No Vote For Pardesis
Romit Maulik, 23, comes from Mumbai, but has been living in the United States of America for the past year. Pursuing a Masters in Mechanical Engineering from the Oklahoma State University, Romit is a worried young man these days. His concerns stem not from academic demands or his ever-growing bills but from the realisation that he won’t manage living up to what he thinks is his duty – to vote in next year’s General Elections. Romit is not alone in this. Lal Gujjar – resident of Alwar district of Rajasthan – is confronted by a dilemma very similar in nature. Gujjar works in a non-descript dhabaon the very busy Aurobindo Road of the capital and manages to save around Rs 1500 a month. He’s eager to vote in the Assembly Elections scheduled for December in his home state of Rajasthan, but knows it is perhaps not practically feasible to make the 400 kilometres to and fro journey. Like Romit and Gujjar, there are scores of Indian citizens – young and old – who want to exercise their adult franchise but are crippled by logistical hurdles.
While there have been many amendments in the Representation of Peoples Act, 1950 to facilitate easier and wider electoral participation, casting a vote is still far from seamless. For someone like Gujjar – part of the huge unorganised workforce of the country – proving “ordinary citizenship” of Delhi is a process both tedious and fruitless. Gujjar told me that work has taken him to as many as eight cities across the country in the last six years. Since he’s not stayed at one place for more than eight months ever after he left home at the age of 19, he never bothered to get his name shifted from the electoral rolls of the constituency back home. Although one could contest that there does exist provisions within the framework of the People’s Representation Act, 1950 that allows Gujjar to exercise his adult franchise, the process of shifting your name from one constituency to another is a long and tedious process. An ordeal that makes very little sense for someone like Gujjar with no Internet access and little time to pursue this change. Also, Gujjar would have little interest or stake in the political dynamics of a place he’s lived in for such a short span to cast a vote in his new place of residence.
The Election Commission of India has provided for the option of a postal ballot which allows people to cast a vote through the post. Yet, this postal ballot can’t be used by Gujjar to vote for the constituency and candidate he feels and cares for. This is because the Election Commission currently restricts the privilege to a few select special categories of citizens. In its current form, the postal ballot option is reserved for government servants posted abroad as part of embassies, members of military and paramilitary forces serving outside the state and officials on poll duty. Of course, the President, the Vice-President, governors of states and ministers of the Union or of states are eligible too.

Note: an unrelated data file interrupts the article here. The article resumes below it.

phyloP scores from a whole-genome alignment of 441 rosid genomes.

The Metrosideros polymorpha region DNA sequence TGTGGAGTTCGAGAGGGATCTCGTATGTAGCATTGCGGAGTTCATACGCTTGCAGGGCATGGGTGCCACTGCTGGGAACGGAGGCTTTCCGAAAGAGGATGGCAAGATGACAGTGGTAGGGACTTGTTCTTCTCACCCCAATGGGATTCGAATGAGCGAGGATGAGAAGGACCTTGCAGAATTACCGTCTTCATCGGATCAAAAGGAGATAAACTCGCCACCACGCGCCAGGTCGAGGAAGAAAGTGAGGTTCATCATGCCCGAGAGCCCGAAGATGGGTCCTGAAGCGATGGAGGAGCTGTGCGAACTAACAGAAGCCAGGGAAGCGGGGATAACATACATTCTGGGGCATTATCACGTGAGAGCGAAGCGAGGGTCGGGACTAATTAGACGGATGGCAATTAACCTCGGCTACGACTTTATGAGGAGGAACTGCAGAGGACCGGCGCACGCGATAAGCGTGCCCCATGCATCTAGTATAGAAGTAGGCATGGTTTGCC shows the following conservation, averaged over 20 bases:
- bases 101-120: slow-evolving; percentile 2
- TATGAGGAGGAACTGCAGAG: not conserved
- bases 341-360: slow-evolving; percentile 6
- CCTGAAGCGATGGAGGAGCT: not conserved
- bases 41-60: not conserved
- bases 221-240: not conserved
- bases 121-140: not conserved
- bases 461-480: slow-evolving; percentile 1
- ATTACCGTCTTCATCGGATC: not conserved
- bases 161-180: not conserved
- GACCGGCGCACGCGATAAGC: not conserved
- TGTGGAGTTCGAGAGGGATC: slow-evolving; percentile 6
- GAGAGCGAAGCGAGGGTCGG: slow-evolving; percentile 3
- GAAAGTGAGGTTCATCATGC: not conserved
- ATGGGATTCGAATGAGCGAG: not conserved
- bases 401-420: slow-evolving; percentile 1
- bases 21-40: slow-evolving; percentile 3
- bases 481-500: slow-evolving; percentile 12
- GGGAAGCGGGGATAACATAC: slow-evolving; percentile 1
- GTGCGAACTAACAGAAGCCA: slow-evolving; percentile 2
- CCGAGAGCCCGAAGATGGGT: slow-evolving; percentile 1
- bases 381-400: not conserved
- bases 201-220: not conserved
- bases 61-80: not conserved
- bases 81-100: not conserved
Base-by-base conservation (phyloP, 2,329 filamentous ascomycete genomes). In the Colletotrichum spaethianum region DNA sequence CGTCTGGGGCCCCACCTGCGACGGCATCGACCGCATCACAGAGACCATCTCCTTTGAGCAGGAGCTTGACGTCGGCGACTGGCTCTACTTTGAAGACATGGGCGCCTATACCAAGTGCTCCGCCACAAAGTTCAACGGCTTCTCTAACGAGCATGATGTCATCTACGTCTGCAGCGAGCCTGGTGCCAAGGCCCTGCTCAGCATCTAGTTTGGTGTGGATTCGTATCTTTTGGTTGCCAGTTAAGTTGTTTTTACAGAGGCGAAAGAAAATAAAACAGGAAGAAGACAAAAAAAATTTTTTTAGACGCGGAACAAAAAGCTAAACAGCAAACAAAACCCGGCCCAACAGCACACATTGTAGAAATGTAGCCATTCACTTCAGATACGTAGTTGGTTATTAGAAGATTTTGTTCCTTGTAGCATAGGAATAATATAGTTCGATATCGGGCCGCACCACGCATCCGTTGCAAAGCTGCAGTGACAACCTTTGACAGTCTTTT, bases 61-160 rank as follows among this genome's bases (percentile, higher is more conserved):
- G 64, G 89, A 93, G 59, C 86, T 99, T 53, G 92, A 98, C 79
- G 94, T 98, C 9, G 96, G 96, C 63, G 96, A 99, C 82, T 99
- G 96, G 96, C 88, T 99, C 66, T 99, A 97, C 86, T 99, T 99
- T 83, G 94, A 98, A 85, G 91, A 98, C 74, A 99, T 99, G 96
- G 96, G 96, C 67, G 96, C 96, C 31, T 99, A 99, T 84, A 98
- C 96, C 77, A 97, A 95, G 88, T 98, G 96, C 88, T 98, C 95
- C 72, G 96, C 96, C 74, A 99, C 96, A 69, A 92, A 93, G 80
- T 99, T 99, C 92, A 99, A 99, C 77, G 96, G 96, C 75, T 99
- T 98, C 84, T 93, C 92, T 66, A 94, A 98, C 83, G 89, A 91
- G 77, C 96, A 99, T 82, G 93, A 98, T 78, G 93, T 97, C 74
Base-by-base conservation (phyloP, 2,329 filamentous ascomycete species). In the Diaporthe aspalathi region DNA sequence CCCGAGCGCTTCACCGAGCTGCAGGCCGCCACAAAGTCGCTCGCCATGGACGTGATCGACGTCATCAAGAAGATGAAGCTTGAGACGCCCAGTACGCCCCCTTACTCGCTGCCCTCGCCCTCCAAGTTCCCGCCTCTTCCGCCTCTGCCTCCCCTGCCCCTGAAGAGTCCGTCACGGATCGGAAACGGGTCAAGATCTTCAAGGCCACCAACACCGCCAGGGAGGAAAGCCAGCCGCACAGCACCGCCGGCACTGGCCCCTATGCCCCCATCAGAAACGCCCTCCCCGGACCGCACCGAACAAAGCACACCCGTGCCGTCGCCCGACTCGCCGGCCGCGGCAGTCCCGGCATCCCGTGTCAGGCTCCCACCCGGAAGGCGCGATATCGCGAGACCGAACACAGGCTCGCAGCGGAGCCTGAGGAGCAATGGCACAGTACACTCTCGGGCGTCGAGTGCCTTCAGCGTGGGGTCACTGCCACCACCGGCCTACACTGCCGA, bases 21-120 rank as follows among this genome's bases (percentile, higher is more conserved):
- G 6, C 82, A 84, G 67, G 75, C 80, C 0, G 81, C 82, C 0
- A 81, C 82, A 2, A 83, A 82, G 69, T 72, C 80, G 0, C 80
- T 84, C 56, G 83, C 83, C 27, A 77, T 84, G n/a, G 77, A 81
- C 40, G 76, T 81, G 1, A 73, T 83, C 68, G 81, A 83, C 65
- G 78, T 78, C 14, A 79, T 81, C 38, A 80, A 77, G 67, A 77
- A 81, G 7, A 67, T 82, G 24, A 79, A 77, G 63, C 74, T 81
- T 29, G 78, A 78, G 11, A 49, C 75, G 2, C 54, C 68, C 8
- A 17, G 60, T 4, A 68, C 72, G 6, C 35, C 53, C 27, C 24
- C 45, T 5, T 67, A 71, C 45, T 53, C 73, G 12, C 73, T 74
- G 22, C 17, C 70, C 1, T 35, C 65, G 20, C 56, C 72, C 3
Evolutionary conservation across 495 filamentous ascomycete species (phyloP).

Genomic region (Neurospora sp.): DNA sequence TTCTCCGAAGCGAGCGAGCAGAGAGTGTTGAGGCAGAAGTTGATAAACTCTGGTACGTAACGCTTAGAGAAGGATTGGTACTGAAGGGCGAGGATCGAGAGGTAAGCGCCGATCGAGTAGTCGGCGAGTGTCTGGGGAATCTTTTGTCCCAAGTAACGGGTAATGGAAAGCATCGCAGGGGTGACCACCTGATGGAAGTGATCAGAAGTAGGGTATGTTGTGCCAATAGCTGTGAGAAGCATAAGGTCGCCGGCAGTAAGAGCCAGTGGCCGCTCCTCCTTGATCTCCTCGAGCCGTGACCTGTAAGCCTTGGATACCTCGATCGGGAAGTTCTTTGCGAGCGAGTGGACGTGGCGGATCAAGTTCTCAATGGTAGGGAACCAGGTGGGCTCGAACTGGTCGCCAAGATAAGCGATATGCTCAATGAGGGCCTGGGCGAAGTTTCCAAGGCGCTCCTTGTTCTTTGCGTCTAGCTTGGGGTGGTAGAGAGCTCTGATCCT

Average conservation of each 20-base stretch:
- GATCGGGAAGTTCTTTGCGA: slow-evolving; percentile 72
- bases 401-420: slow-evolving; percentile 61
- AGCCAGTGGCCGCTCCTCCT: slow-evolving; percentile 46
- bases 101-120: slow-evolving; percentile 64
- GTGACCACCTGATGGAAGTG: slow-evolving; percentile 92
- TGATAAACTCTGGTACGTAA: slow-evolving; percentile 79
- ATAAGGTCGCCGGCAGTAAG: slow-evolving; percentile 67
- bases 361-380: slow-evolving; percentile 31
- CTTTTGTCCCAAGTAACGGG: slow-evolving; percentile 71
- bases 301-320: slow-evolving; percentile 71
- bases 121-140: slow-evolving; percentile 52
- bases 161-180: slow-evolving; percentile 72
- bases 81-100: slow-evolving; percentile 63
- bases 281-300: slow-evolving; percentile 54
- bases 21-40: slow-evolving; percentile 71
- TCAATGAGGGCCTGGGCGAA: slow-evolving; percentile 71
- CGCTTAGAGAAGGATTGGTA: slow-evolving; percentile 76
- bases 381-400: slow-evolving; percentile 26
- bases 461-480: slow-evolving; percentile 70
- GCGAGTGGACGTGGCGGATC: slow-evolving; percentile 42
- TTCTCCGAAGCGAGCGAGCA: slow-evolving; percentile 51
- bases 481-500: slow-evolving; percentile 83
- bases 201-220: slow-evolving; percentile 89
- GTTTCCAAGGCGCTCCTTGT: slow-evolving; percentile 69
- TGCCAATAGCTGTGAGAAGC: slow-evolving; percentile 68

In Romit’s case, his concerns are not new and have been voiced by the non-resident Indian (NRI) community before. NRIs were completely barred from taking part in both the Assembly and the General elections till as late as the turn of the 21st century. In 2010, an amendment in the People Representative Act, 1950 enabled a “person who is a citizen of India and who has not acquired the citizenship of any other country” to vote. The amendment, though a step in the right direction, comes across as more of a ceremonial gesture and serves little purpose. The amendment merely gives voting rights to NRIs but does very little to deal with the logistics of going about it as it contains no provision for online or postal ballots. The rule as it stands now requires an individual to be physically present in the electoral booth of the constituency he is enrolled in as a voter.
NRIs have often expressed anguish over the mandatory physical presence clause the amendment carries, but the Election Commission of India has chosen not to address the issue in any of its many recent electoral reforms. The rule in its current form is therefore unlikely to inspire too many NRIs to come out and vote. Least of all someone like Romit whose modest student budget would hardly allow him a trip back home just for the purpose of voting.
The turnout in terms of percentage for the last General Elections in 2009 was 58.19 percent. Which means only a little more than half of the total eligible population participated in what is often touted as the greatest democratic exercise in the world. Surely, reaching out to the many Romits and Gujjars the country has and giving them a voice by allowing them to vote without all the hassles that punctuate the process now would be good for the country. That would allow the world’s biggest democracy to be one of the most representative as well.